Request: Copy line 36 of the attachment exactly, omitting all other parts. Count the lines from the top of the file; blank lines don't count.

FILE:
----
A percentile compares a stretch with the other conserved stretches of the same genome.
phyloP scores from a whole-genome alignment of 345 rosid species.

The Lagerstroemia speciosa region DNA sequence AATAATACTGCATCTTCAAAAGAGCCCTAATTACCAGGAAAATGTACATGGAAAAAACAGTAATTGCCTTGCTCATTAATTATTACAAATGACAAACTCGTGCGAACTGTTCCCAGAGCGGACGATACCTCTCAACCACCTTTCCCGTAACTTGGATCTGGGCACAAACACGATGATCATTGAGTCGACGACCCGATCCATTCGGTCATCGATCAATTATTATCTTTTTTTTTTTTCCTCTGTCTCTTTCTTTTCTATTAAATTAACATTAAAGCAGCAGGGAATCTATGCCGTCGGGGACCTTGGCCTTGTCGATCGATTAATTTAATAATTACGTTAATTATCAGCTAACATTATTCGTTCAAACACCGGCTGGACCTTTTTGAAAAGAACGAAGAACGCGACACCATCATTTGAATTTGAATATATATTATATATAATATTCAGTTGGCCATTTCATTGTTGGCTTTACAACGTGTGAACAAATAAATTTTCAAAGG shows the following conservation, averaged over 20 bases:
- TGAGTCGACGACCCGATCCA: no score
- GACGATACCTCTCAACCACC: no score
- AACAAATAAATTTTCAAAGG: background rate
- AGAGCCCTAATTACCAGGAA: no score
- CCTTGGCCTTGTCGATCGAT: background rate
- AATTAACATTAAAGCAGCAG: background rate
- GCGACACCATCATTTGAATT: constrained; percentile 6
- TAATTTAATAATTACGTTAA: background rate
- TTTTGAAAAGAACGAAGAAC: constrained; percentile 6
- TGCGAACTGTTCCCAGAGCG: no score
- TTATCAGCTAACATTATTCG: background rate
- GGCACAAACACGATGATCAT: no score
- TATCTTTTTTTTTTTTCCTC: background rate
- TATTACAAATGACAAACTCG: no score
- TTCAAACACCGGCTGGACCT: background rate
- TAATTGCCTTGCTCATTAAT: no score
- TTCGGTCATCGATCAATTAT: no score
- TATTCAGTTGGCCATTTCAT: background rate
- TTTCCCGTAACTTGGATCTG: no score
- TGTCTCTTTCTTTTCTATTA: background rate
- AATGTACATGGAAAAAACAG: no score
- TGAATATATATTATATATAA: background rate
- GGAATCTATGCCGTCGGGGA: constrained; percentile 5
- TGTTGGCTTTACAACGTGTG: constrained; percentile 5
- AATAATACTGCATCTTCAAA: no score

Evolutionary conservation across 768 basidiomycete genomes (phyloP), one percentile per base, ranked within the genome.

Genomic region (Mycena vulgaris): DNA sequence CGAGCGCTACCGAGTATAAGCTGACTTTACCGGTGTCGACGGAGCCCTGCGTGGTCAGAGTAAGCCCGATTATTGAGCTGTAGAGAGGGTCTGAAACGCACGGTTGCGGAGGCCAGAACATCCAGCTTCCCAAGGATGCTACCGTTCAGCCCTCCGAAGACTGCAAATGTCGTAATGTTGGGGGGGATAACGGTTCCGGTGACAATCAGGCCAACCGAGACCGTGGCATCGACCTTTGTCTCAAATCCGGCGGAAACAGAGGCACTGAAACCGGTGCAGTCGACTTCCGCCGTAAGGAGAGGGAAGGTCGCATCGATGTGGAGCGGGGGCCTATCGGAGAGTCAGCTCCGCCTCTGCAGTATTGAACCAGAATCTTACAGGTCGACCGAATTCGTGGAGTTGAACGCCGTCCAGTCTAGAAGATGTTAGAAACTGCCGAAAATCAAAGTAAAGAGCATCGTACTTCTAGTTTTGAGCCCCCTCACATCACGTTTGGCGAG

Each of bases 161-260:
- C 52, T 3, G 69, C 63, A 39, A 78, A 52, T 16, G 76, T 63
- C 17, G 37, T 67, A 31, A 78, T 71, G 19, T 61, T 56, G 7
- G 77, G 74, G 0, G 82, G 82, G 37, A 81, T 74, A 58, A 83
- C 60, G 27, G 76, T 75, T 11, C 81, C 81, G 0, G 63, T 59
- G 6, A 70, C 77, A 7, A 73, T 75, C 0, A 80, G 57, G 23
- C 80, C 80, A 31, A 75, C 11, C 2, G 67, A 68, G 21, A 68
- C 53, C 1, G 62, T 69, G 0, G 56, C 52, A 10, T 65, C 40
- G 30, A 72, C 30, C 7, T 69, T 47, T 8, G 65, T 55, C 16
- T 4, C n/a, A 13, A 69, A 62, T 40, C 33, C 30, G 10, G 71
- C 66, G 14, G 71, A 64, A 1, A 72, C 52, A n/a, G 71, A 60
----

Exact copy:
- G 6, A 70, C 77, A 7, A 73, T 75, C 0, A 80, G 57, G 23